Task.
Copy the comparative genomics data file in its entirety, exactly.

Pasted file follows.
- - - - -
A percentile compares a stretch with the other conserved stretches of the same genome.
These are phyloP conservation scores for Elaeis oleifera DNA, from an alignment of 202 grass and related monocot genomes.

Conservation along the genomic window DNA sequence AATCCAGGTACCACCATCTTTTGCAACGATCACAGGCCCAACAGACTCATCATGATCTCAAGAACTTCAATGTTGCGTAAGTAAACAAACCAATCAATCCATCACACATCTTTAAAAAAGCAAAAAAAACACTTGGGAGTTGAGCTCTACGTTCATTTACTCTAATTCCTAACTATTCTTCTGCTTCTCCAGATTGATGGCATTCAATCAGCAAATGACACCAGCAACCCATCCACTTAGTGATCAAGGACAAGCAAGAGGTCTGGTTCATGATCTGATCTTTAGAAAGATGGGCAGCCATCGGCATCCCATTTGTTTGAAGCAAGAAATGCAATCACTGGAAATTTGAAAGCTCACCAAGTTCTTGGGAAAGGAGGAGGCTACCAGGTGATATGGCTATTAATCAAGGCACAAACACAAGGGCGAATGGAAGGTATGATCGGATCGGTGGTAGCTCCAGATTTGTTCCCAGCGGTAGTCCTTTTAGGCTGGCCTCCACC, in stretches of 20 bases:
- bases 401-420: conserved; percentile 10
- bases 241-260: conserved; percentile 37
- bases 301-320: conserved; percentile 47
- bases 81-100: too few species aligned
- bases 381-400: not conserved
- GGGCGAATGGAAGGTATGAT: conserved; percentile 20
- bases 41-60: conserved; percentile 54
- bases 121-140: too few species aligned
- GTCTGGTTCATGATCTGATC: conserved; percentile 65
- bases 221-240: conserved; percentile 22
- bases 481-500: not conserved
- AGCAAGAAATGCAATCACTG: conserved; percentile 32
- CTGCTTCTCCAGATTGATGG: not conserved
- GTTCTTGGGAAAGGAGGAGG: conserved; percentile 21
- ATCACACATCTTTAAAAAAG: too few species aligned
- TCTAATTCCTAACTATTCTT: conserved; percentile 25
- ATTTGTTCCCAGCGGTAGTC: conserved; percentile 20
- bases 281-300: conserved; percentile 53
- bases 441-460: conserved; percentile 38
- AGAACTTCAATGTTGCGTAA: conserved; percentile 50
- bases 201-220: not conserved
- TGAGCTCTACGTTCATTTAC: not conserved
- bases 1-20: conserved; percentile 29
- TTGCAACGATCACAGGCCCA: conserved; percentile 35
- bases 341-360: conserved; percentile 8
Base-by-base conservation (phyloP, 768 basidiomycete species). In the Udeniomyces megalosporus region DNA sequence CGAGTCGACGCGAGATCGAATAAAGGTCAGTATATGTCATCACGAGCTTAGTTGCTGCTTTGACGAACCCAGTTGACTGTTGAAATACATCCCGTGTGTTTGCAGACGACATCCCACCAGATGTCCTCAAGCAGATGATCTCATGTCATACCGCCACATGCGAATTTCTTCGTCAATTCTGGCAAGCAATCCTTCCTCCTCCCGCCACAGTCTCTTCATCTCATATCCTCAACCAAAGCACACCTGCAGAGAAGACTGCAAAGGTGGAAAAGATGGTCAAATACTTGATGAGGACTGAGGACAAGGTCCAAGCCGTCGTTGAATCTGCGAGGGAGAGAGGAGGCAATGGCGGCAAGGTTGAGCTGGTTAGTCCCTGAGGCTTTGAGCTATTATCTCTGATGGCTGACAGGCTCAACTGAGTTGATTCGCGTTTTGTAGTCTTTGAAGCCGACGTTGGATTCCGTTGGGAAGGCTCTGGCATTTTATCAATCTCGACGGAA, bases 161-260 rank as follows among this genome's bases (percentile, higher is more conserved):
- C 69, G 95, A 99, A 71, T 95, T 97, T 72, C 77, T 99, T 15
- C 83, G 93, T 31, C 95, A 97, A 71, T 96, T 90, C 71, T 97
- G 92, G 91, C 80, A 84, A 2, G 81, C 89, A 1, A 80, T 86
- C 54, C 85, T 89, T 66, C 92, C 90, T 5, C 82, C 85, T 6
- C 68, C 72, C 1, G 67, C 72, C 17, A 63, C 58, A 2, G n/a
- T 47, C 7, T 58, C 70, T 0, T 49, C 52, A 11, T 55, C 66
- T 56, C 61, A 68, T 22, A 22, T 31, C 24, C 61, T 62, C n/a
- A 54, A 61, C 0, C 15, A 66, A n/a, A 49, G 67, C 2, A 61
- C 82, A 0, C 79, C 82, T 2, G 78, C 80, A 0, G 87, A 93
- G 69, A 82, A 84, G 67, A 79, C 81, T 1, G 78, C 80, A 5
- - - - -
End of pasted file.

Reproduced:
A percentile compares a stretch with the other conserved stretches of the same genome.
These are phyloP conservation scores for Elaeis oleifera DNA, from an alignment of 202 grass and related monocot genomes.

Conservation along the genomic window DNA sequence AATCCAGGTACCACCATCTTTTGCAACGATCACAGGCCCAACAGACTCATCATGATCTCAAGAACTTCAATGTTGCGTAAGTAAACAAACCAATCAATCCATCACACATCTTTAAAAAAGCAAAAAAAACACTTGGGAGTTGAGCTCTACGTTCATTTACTCTAATTCCTAACTATTCTTCTGCTTCTCCAGATTGATGGCATTCAATCAGCAAATGACACCAGCAACCCATCCACTTAGTGATCAAGGACAAGCAAGAGGTCTGGTTCATGATCTGATCTTTAGAAAGATGGGCAGCCATCGGCATCCCATTTGTTTGAAGCAAGAAATGCAATCACTGGAAATTTGAAAGCTCACCAAGTTCTTGGGAAAGGAGGAGGCTACCAGGTGATATGGCTATTAATCAAGGCACAAACACAAGGGCGAATGGAAGGTATGATCGGATCGGTGGTAGCTCCAGATTTGTTCCCAGCGGTAGTCCTTTTAGGCTGGCCTCCACC, in stretches of 20 bases:
- bases 401-420: conserved; percentile 10
- bases 241-260: conserved; percentile 37
- bases 301-320: conserved; percentile 47
- bases 81-100: too few species aligned
- bases 381-400: not conserved
- GGGCGAATGGAAGGTATGAT: conserved; percentile 20
- bases 41-60: conserved; percentile 54
- bases 121-140: too few species aligned
- GTCTGGTTCATGATCTGATC: conserved; percentile 65
- bases 221-240: conserved; percentile 22
- bases 481-500: not conserved
- AGCAAGAAATGCAATCACTG: conserved; percentile 32
- CTGCTTCTCCAGATTGATGG: not conserved
- GTTCTTGGGAAAGGAGGAGG: conserved; percentile 21
- ATCACACATCTTTAAAAAAG: too few species aligned
- TCTAATTCCTAACTATTCTT: conserved; percentile 25
- ATTTGTTCCCAGCGGTAGTC: conserved; percentile 20
- bases 281-300: conserved; percentile 53
- bases 441-460: conserved; percentile 38
- AGAACTTCAATGTTGCGTAA: conserved; percentile 50
- bases 201-220: not conserved
- TGAGCTCTACGTTCATTTAC: not conserved
- bases 1-20: conserved; percentile 29
- TTGCAACGATCACAGGCCCA: conserved; percentile 35
- bases 341-360: conserved; percentile 8
Base-by-base conservation (phyloP, 768 basidiomycete species). In the Udeniomyces megalosporus region DNA sequence CGAGTCGACGCGAGATCGAATAAAGGTCAGTATATGTCATCACGAGCTTAGTTGCTGCTTTGACGAACCCAGTTGACTGTTGAAATACATCCCGTGTGTTTGCAGACGACATCCCACCAGATGTCCTCAAGCAGATGATCTCATGTCATACCGCCACATGCGAATTTCTTCGTCAATTCTGGCAAGCAATCCTTCCTCCTCCCGCCACAGTCTCTTCATCTCATATCCTCAACCAAAGCACACCTGCAGAGAAGACTGCAAAGGTGGAAAAGATGGTCAAATACTTGATGAGGACTGAGGACAAGGTCCAAGCCGTCGTTGAATCTGCGAGGGAGAGAGGAGGCAATGGCGGCAAGGTTGAGCTGGTTAGTCCCTGAGGCTTTGAGCTATTATCTCTGATGGCTGACAGGCTCAACTGAGTTGATTCGCGTTTTGTAGTCTTTGAAGCCGACGTTGGATTCCGTTGGGAAGGCTCTGGCATTTTATCAATCTCGACGGAA, bases 161-260 rank as follows among this genome's bases (percentile, higher is more conserved):
- C 69, G 95, A 99, A 71, T 95, T 97, T 72, C 77, T 99, T 15
- C 83, G 93, T 31, C 95, A 97, A 71, T 96, T 90, C 71, T 97
- G 92, G 91, C 80, A 84, A 2, G 81, C 89, A 1, A 80, T 86
- C 54, C 85, T 89, T 66, C 92, C 90, T 5, C 82, C 85, T 6
- C 68, C 72, C 1, G 67, C 72, C 17, A 63, C 58, A 2, G n/a
- T 47, C 7, T 58, C 70, T 0, T 49, C 52, A 11, T 55, C 66
- T 56, C 61, A 68, T 22, A 22, T 31, C 24, C 61, T 62, C n/a
- A 54, A 61, C 0, C 15, A 66, A n/a, A 49, G 67, C 2, A 61
- C 82, A 0, C 79, C 82, T 2, G 78, C 80, A 0, G 87, A 93
- G 69, A 82, A 84, G 67, A 79, C 81, T 1, G 78, C 80, A 5